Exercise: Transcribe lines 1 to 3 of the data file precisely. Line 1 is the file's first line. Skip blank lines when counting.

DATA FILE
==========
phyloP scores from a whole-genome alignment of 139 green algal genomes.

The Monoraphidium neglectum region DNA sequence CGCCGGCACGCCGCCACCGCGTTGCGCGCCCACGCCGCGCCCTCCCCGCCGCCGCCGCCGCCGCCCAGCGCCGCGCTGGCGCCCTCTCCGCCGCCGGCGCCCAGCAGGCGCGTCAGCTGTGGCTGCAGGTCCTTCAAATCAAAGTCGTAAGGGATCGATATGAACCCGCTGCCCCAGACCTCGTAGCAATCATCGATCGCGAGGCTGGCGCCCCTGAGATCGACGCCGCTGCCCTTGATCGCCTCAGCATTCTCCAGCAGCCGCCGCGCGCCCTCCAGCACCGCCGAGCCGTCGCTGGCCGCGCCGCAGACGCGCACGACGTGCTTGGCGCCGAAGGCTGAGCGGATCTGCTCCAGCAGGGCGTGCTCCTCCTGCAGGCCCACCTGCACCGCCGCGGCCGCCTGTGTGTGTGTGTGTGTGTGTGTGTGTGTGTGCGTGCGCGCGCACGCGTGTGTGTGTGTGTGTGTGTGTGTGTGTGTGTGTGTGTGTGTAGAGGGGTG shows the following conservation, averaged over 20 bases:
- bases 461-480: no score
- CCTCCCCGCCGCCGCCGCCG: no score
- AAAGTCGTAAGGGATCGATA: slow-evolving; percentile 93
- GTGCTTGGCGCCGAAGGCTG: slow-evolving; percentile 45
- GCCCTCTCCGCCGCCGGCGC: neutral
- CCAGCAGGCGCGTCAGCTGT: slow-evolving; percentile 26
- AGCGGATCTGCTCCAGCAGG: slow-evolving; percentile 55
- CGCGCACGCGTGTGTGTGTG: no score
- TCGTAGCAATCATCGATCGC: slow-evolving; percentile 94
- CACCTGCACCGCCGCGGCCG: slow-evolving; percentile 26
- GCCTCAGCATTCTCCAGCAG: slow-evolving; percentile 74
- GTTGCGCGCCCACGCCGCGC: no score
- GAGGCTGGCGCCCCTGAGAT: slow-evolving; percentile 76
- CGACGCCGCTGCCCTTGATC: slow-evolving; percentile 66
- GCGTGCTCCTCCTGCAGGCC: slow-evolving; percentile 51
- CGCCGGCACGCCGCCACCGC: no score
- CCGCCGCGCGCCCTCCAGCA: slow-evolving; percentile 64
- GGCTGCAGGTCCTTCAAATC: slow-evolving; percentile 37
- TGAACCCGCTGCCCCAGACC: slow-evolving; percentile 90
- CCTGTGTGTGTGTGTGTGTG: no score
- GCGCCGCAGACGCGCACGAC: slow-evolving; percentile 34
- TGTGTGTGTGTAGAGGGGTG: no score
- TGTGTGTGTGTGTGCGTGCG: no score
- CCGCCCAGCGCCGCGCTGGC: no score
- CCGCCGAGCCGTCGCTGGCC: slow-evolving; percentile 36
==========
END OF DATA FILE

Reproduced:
phyloP scores from a whole-genome alignment of 139 green algal genomes.

The Monoraphidium neglectum region DNA sequence CGCCGGCACGCCGCCACCGCGTTGCGCGCCCACGCCGCGCCCTCCCCGCCGCCGCCGCCGCCGCCCAGCGCCGCGCTGGCGCCCTCTCCGCCGCCGGCGCCCAGCAGGCGCGTCAGCTGTGGCTGCAGGTCCTTCAAATCAAAGTCGTAAGGGATCGATATGAACCCGCTGCCCCAGACCTCGTAGCAATCATCGATCGCGAGGCTGGCGCCCCTGAGATCGACGCCGCTGCCCTTGATCGCCTCAGCATTCTCCAGCAGCCGCCGCGCGCCCTCCAGCACCGCCGAGCCGTCGCTGGCCGCGCCGCAGACGCGCACGACGTGCTTGGCGCCGAAGGCTGAGCGGATCTGCTCCAGCAGGGCGTGCTCCTCCTGCAGGCCCACCTGCACCGCCGCGGCCGCCTGTGTGTGTGTGTGTGTGTGTGTGTGTGTGTGCGTGCGCGCGCACGCGTGTGTGTGTGTGTGTGTGTGTGTGTGTGTGTGTGTGTGTGTAGAGGGGTG shows the following conservation, averaged over 20 bases:
- bases 461-480: no score